Want more dish? One of the groups that brought several bust dogs home has been offering wonderful insights as their dogs settle in to all-things-normal. Miss Jo gave all our hearts a big pitter patter when we met her in Des Moines so watching her via cyberspace is a huge hit around here. CHECK IT: A Rotta Love Plus' Day 10 Case Study


MO Bust Victim Gigi Needs It
One of the first dogs that left Missouri this summer (right) is starting her heartworm treatment. Her rescuer, Nicole Rattay of 'Just A Dog Rescue' sure could use a little love in the way of donations for vet care. Please check out her page on 'Gigi' and consider sending her your latte money this week. It would be heaven sent.
VIDEO: Gigi meets her vet. Thank you dog lovers!

Wednesday, November 04, 2009

Remembering the Good Guys

One of the best parts of our job is meeting people who swim against the current to help nearly forgotten animals in their corners. In so many cases, those people are shelter workers who work to help those ostracized pit bulls without the cushion of a supportive community. (We are so spoiled in the SF bay area!) BR's sister organization - Partners in Shelter Services - has identified three diehards who went above and beyond to make positive change during tough times in 2009. Because it was the year of the bust dog, It just so happens that all worked to help the victims of cruelty in their shelters.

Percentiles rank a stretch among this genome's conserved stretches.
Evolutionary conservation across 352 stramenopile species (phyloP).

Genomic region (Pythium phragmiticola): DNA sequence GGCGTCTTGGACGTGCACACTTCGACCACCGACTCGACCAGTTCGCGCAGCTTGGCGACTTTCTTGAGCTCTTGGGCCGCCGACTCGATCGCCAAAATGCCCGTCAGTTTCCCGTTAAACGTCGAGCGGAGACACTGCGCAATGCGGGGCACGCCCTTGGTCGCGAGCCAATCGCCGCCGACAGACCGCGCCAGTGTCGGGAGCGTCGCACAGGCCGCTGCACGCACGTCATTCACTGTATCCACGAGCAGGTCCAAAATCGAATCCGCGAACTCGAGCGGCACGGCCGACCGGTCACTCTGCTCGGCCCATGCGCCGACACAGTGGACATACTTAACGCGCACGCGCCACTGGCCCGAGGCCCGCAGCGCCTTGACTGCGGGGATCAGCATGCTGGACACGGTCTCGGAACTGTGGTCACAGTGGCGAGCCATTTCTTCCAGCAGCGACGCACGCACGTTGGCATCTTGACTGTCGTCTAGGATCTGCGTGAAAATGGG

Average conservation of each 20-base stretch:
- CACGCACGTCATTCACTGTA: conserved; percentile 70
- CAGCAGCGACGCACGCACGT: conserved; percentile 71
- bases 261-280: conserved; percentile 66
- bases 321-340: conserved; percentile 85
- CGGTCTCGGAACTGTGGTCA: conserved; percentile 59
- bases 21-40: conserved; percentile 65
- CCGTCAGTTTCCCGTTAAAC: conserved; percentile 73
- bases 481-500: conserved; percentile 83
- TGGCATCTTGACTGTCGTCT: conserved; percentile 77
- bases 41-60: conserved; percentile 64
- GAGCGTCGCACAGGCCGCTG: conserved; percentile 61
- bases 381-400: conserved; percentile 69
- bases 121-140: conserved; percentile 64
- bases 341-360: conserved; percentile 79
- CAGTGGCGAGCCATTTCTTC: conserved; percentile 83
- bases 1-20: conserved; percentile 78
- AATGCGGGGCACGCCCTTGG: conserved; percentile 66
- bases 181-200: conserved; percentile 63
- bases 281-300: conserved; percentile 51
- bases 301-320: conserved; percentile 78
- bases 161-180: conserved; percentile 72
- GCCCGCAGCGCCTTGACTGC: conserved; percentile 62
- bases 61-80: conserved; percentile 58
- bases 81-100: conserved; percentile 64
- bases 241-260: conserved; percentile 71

Congratulations Jennifer Cummings (Claremore OK), Laurie Adams (Indianapolis IN) and Gloria Wheatley (Washington GA).
NEWS: Recognition Awards for Outstanding Shelter Work in 2009
Each award winner will receive $1000 to be used to help the pit bulls in their shelters. We're proud to know them and look forward to watching the ripple effect that they've put into motion through their words and deeds.

A Benefit Show This Sunday, Nov 8 in Sacto

Keith Campos and his bandmates came to our rescue in a big way in the spring of '07 when our emergency medical fund for the dogs was running on fumes. They did a benefit show for BR at Gilman Street with four other bands that got us right on our feet again and showed everyone how much heart the punk rock community has for pit bulls.